Academic journal article Twentieth Century Literature

Cranford Revisited: Ford's Debt to Mrs. Gaskell in 'The Good Soldier.'

Academic journal article Twentieth Century Literature

Cranford Revisited: Ford's Debt to Mrs. Gaskell in 'The Good Soldier.'

Article excerpt

Ever since Mark Schorer first characterized The Good Soldier's, John Dowell as a narrator incapable of passion, sexual and moral alike (now close to 50 years ago), critics of Ford's most acclaimed novel have seemed unwilling to let poor Dowell alone (Ford vii). Even those writers concerned with the rather larger issue of Ford's influences, both literary and personal, have almost invariably come back to Schorer's nagging question - "How can we believe him?" - finding answers in places as diverse as Ford's collaborative friendship with Conrad, his admiration for James and Flaubert, and what some have seen as his efforts to modernize the chivalric tradition in literature (vii).(1) This critic is no exception. Yet where others have thus looked outside of the novel for a key to Dowell's behavior, to biographical sources and to broadly conceived parallels between Ford and his predecessors, I propose looking inside, to a specific instance of novelistic parody that, to my knowledge, has never before been cited.

I refer to the handful of scenes and character types Ford borrows from Cranford, Elizabeth Gaskell's enormously popular novel of 1853, which Ford himself alludes to (via Dowell) in his very first chapter. "Mrs. Ashburnham was a Powys," Dowell writes; "Florence was a Hurlbird of Stamford, Connecticut, where, as you know, they are more old-fashioned than even the inhabitants of Cranford, England, could have been" (5). Imbedded as it is in Dowell's genealogical preoccupations, the allusion is one that even a careful modern reader is liable to miss. In 1915, by contrast, when Cranford was enjoying a renewed popularity and when 75 new or reprinted editions of the novel had only recently appeared, it would have taken an unusually dense reader not to have seen it, and almost as dense a reader not to have seen the parody, since, in revisiting this familiar territory, Ford alters it considerably (Hopkins 102). With his subtle rehandling of both character and incident, Ford in fact creates what is at best a hollow replica of Gaskell's community. Beneath the surface, it is as empty as the flask, "apparently of nitrate of amyl, but actually of prussic acid," that the dead Florence clutches - indeed, as "empty" as Florence herself must have been during all those years that she lied about her condition (117). My point is, simply, if we are to appreciate fully Ford's novel, we can neither ignore this emptiness nor fail to sound its depths, since the Stamford/Cranford episodes serve in The Good Soldier both as positive proof of Dowell's romantic delusion (and, hence, his unreliability) and as one of the most reliable measures of Ford's own deep anxiety about the status of Western culture on the eve of the First World War.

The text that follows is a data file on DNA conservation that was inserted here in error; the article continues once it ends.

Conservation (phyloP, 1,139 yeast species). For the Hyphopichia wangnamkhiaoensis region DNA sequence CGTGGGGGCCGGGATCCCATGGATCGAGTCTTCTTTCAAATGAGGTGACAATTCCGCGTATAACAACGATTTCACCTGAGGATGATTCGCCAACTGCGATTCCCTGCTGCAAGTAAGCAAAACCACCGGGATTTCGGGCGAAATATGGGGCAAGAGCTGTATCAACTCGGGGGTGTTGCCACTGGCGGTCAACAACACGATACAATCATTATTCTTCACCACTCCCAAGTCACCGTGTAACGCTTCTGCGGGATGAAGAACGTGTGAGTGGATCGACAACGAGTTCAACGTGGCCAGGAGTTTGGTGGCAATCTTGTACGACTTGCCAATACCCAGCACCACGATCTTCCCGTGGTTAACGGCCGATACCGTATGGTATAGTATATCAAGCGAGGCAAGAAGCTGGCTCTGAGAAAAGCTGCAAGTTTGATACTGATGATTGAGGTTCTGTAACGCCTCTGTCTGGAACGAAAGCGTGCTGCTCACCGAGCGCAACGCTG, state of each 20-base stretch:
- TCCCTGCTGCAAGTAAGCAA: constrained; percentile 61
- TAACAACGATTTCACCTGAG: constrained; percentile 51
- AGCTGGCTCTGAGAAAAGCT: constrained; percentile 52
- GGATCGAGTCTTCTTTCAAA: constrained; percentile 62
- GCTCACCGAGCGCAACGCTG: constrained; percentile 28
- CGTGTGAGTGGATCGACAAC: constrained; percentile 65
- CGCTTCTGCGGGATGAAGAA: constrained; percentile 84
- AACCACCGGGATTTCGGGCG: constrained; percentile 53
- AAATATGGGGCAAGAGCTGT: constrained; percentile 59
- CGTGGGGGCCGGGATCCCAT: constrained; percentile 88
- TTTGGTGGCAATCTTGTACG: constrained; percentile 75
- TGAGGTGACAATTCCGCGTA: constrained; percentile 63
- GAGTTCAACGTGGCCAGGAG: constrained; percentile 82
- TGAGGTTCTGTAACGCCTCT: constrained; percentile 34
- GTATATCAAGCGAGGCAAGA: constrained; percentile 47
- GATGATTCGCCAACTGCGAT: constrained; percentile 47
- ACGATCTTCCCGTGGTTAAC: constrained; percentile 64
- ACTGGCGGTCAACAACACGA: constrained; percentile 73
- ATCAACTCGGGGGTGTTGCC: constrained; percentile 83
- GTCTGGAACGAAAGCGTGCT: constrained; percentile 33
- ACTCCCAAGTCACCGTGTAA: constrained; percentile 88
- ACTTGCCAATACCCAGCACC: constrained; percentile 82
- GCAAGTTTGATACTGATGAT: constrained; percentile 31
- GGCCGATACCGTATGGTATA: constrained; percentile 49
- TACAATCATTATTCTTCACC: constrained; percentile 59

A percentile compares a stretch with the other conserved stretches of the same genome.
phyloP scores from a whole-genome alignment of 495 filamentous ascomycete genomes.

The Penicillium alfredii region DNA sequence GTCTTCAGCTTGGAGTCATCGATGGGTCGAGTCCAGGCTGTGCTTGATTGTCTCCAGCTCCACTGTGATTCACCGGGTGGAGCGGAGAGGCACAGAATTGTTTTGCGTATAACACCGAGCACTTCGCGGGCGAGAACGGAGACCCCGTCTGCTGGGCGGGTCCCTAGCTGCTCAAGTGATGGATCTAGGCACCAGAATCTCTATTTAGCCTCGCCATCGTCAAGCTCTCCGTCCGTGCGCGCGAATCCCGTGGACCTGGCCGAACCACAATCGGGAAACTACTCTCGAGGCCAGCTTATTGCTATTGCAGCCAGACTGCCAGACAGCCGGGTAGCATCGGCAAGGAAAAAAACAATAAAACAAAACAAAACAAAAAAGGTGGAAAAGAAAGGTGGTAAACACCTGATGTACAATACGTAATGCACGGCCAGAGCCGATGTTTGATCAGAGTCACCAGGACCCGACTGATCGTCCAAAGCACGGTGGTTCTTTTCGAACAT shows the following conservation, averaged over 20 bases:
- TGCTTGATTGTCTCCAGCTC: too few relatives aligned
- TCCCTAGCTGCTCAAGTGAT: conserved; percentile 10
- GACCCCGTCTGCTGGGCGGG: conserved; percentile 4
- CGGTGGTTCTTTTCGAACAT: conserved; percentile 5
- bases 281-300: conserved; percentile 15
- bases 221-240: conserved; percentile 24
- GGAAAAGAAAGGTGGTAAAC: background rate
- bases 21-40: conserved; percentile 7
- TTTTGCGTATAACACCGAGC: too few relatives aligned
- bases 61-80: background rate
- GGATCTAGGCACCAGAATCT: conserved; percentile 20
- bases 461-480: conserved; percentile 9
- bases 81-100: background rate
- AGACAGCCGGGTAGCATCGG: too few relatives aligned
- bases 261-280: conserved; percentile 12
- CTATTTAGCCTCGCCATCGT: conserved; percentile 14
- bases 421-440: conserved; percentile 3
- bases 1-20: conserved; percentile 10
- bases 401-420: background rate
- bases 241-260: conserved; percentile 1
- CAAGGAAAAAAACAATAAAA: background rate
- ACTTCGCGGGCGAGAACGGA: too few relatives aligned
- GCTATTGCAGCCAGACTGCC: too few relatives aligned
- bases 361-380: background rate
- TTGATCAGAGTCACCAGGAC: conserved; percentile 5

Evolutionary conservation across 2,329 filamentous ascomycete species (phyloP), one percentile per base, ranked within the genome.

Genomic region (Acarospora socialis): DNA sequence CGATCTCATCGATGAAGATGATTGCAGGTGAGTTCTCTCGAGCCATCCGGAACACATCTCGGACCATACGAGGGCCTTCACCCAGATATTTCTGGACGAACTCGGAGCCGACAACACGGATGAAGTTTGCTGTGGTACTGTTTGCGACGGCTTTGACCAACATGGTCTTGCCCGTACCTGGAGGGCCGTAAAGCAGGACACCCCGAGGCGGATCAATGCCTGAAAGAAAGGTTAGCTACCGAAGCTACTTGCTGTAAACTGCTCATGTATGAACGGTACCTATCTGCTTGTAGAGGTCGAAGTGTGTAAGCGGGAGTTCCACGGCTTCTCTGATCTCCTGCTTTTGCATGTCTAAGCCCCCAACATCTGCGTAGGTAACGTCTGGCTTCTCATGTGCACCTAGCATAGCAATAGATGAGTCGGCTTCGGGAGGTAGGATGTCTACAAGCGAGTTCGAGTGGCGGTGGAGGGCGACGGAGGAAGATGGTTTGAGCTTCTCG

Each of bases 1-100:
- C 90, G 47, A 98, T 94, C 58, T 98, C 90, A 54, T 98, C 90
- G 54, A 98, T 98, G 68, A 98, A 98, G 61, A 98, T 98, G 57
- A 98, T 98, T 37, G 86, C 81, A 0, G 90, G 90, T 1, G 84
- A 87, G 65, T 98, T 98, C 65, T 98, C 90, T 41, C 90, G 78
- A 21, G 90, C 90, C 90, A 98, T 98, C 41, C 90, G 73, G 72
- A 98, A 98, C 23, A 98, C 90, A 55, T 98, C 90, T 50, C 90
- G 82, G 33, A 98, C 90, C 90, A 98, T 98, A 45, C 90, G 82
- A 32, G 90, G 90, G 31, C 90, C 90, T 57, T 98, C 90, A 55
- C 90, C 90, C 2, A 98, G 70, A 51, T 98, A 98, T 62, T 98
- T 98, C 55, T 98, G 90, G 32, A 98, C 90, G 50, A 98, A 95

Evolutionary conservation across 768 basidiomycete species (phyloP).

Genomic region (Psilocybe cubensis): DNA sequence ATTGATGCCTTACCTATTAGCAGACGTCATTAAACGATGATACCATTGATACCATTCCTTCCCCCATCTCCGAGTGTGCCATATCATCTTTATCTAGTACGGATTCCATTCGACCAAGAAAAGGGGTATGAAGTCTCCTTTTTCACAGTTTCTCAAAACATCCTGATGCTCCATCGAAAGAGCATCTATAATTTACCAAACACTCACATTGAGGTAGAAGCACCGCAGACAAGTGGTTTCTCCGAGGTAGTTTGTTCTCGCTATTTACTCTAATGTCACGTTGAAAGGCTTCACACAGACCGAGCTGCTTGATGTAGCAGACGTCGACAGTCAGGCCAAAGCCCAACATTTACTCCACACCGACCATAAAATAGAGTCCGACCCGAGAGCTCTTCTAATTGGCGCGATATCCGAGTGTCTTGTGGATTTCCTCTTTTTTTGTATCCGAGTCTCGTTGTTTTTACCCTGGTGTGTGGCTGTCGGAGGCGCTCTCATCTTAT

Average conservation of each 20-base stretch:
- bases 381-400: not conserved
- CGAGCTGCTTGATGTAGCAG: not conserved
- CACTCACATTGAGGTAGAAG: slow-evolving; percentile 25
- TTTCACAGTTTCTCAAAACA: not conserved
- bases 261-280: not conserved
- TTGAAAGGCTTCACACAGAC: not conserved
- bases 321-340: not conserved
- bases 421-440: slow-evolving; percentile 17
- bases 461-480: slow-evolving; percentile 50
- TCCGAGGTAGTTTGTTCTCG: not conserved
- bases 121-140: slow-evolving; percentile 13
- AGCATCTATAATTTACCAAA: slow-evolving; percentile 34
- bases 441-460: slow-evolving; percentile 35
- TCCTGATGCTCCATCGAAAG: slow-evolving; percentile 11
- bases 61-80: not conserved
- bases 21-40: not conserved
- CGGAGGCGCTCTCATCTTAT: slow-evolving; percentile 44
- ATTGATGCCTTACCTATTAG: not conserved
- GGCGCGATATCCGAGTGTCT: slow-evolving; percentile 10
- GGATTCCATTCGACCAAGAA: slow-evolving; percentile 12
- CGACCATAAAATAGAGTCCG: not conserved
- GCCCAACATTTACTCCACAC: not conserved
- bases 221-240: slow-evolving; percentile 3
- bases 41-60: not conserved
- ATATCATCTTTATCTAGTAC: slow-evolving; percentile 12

To Ford's first readers, then, Dowell's occasional references to Stamford and the people who live there must have seemed, at least initially, remarkably familiar. Such readers would have recognized in the essentially feminine character of the Stamford Dowell remembers the same sort of women-centered community Gaskell recalls in Cranford, a community where, as Gaskell's narrator Mary Smith explains, "all the holders of houses, above a certain rent, are women" (39). Ford, admittedly, is far less interested in the day-to-day activities of such a community than Gaskell has reason to be; his entire description of Stamford occupies fewer than 20 intermittent pages in the novel, less than one-tenth of the whole. Still, Ford achieves quite a remarkable likeness even within this limited space, from the purely physical manifestations - "the spindle-legged furniture, the silhouettes, the miniatures" - to the proud self-sufficiency that makes a man's presence among these women a matter of complete indifference (81). Certainly there seems as little need for a man inside the Hurlbird townhouse, or out on the veranda, as there is in the smaller, rented rooms of Gaskell's Miss Marty or Miss Pole (to name just two), which at least in part explains the agitation with which Dowell is received there. …

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